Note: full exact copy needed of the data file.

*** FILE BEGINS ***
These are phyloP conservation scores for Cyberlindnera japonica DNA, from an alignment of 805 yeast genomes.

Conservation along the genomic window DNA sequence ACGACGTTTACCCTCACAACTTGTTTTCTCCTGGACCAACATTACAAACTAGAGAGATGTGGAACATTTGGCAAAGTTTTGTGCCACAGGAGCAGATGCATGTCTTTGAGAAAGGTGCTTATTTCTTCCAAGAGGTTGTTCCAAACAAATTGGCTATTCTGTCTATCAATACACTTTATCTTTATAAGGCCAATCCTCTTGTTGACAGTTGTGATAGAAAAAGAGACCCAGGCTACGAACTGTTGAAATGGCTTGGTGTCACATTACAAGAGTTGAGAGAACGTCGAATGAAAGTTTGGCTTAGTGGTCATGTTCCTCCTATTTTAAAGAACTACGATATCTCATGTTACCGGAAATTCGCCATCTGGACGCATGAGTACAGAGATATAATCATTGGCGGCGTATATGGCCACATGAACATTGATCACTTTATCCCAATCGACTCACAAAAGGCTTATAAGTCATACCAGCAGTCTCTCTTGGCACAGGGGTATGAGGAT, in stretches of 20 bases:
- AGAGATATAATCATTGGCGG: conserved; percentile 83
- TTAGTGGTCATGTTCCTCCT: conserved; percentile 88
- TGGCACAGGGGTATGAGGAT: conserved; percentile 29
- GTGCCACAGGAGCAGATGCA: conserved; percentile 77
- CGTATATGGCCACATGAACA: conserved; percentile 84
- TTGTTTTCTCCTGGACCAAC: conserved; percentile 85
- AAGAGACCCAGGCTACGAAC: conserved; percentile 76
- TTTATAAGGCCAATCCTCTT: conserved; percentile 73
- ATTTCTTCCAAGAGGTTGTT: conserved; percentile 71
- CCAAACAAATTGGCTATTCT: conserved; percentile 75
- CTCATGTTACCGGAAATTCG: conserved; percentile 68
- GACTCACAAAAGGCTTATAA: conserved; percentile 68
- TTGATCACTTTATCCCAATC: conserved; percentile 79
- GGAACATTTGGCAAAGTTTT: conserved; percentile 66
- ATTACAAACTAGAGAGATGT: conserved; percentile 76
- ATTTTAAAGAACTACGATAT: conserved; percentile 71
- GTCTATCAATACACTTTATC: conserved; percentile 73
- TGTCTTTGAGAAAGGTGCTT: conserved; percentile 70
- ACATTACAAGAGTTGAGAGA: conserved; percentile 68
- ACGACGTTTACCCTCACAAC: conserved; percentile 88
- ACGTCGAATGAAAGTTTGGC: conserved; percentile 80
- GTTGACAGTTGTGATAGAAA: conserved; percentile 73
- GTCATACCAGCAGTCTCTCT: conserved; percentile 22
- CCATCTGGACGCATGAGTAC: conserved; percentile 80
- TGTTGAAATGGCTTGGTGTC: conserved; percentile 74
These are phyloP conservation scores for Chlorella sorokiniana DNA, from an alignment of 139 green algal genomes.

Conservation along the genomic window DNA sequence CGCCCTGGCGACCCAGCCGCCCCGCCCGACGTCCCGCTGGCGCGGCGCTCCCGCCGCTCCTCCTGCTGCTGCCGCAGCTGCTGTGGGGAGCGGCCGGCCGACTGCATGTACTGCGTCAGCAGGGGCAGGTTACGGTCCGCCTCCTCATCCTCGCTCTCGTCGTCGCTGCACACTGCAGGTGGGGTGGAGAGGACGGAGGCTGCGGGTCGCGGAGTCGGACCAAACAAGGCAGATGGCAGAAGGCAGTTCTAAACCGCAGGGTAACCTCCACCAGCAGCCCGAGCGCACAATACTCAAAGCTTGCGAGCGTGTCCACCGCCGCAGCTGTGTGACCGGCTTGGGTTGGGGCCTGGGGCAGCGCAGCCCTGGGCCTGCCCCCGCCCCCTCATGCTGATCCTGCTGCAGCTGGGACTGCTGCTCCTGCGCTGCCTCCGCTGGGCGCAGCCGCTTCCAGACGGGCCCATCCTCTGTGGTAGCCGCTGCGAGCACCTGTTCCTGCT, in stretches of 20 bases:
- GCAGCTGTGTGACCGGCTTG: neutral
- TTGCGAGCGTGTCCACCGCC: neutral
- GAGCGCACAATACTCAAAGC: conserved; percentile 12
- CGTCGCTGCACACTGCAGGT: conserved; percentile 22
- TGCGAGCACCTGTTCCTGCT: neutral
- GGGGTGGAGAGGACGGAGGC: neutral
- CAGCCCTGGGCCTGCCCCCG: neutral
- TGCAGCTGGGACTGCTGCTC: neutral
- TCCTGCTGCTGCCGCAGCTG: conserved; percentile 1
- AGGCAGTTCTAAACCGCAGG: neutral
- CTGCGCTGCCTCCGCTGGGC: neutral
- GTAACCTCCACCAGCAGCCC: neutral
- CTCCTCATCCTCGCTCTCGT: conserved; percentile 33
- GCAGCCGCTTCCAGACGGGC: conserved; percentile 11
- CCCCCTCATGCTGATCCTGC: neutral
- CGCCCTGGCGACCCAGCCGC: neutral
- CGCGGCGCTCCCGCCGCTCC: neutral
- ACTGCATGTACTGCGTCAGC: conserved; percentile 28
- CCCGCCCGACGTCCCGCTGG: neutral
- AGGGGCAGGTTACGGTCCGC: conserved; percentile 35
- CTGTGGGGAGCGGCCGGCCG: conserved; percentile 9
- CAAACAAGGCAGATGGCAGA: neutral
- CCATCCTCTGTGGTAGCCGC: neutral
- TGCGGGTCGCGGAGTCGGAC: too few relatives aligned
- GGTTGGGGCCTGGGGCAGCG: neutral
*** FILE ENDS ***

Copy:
These are phyloP conservation scores for Cyberlindnera japonica DNA, from an alignment of 805 yeast genomes.

Conservation along the genomic window DNA sequence ACGACGTTTACCCTCACAACTTGTTTTCTCCTGGACCAACATTACAAACTAGAGAGATGTGGAACATTTGGCAAAGTTTTGTGCCACAGGAGCAGATGCATGTCTTTGAGAAAGGTGCTTATTTCTTCCAAGAGGTTGTTCCAAACAAATTGGCTATTCTGTCTATCAATACACTTTATCTTTATAAGGCCAATCCTCTTGTTGACAGTTGTGATAGAAAAAGAGACCCAGGCTACGAACTGTTGAAATGGCTTGGTGTCACATTACAAGAGTTGAGAGAACGTCGAATGAAAGTTTGGCTTAGTGGTCATGTTCCTCCTATTTTAAAGAACTACGATATCTCATGTTACCGGAAATTCGCCATCTGGACGCATGAGTACAGAGATATAATCATTGGCGGCGTATATGGCCACATGAACATTGATCACTTTATCCCAATCGACTCACAAAAGGCTTATAAGTCATACCAGCAGTCTCTCTTGGCACAGGGGTATGAGGAT, in stretches of 20 bases:
- AGAGATATAATCATTGGCGG: conserved; percentile 83
- TTAGTGGTCATGTTCCTCCT: conserved; percentile 88
- TGGCACAGGGGTATGAGGAT: conserved; percentile 29
- GTGCCACAGGAGCAGATGCA: conserved; percentile 77
- CGTATATGGCCACATGAACA: conserved; percentile 84
- TTGTTTTCTCCTGGACCAAC: conserved; percentile 85
- AAGAGACCCAGGCTACGAAC: conserved; percentile 76
- TTTATAAGGCCAATCCTCTT: conserved; percentile 73
- ATTTCTTCCAAGAGGTTGTT: conserved; percentile 71
- CCAAACAAATTGGCTATTCT: conserved; percentile 75
- CTCATGTTACCGGAAATTCG: conserved; percentile 68
- GACTCACAAAAGGCTTATAA: conserved; percentile 68
- TTGATCACTTTATCCCAATC: conserved; percentile 79
- GGAACATTTGGCAAAGTTTT: conserved; percentile 66
- ATTACAAACTAGAGAGATGT: conserved; percentile 76
- ATTTTAAAGAACTACGATAT: conserved; percentile 71
- GTCTATCAATACACTTTATC: conserved; percentile 73
- TGTCTTTGAGAAAGGTGCTT: conserved; percentile 70
- ACATTACAAGAGTTGAGAGA: conserved; percentile 68
- ACGACGTTTACCCTCACAAC: conserved; percentile 88
- ACGTCGAATGAAAGTTTGGC: conserved; percentile 80
- GTTGACAGTTGTGATAGAAA: conserved; percentile 73
- GTCATACCAGCAGTCTCTCT: conserved; percentile 22
- CCATCTGGACGCATGAGTAC: conserved; percentile 80
- TGTTGAAATGGCTTGGTGTC: conserved; percentile 74
These are phyloP conservation scores for Chlorella sorokiniana DNA, from an alignment of 139 green algal genomes.

Conservation along the genomic window DNA sequence CGCCCTGGCGACCCAGCCGCCCCGCCCGACGTCCCGCTGGCGCGGCGCTCCCGCCGCTCCTCCTGCTGCTGCCGCAGCTGCTGTGGGGAGCGGCCGGCCGACTGCATGTACTGCGTCAGCAGGGGCAGGTTACGGTCCGCCTCCTCATCCTCGCTCTCGTCGTCGCTGCACACTGCAGGTGGGGTGGAGAGGACGGAGGCTGCGGGTCGCGGAGTCGGACCAAACAAGGCAGATGGCAGAAGGCAGTTCTAAACCGCAGGGTAACCTCCACCAGCAGCCCGAGCGCACAATACTCAAAGCTTGCGAGCGTGTCCACCGCCGCAGCTGTGTGACCGGCTTGGGTTGGGGCCTGGGGCAGCGCAGCCCTGGGCCTGCCCCCGCCCCCTCATGCTGATCCTGCTGCAGCTGGGACTGCTGCTCCTGCGCTGCCTCCGCTGGGCGCAGCCGCTTCCAGACGGGCCCATCCTCTGTGGTAGCCGCTGCGAGCACCTGTTCCTGCT, in stretches of 20 bases:
- GCAGCTGTGTGACCGGCTTG: neutral
- TTGCGAGCGTGTCCACCGCC: neutral
- GAGCGCACAATACTCAAAGC: conserved; percentile 12
- CGTCGCTGCACACTGCAGGT: conserved; percentile 22
- TGCGAGCACCTGTTCCTGCT: neutral
- GGGGTGGAGAGGACGGAGGC: neutral
- CAGCCCTGGGCCTGCCCCCG: neutral
- TGCAGCTGGGACTGCTGCTC: neutral
- TCCTGCTGCTGCCGCAGCTG: conserved; percentile 1
- AGGCAGTTCTAAACCGCAGG: neutral
- CTGCGCTGCCTCCGCTGGGC: neutral
- GTAACCTCCACCAGCAGCCC: neutral
- CTCCTCATCCTCGCTCTCGT: conserved; percentile 33
- GCAGCCGCTTCCAGACGGGC: conserved; percentile 11
- CCCCCTCATGCTGATCCTGC: neutral
- CGCCCTGGCGACCCAGCCGC: neutral
- CGCGGCGCTCCCGCCGCTCC: neutral
- ACTGCATGTACTGCGTCAGC: conserved; percentile 28
- CCCGCCCGACGTCCCGCTGG: neutral
- AGGGGCAGGTTACGGTCCGC: conserved; percentile 35
- CTGTGGGGAGCGGCCGGCCG: conserved; percentile 9
- CAAACAAGGCAGATGGCAGA: neutral
- CCATCCTCTGTGGTAGCCGC: neutral
- TGCGGGTCGCGGAGTCGGAC: too few relatives aligned
- GGTTGGGGCCTGGGGCAGCG: neutral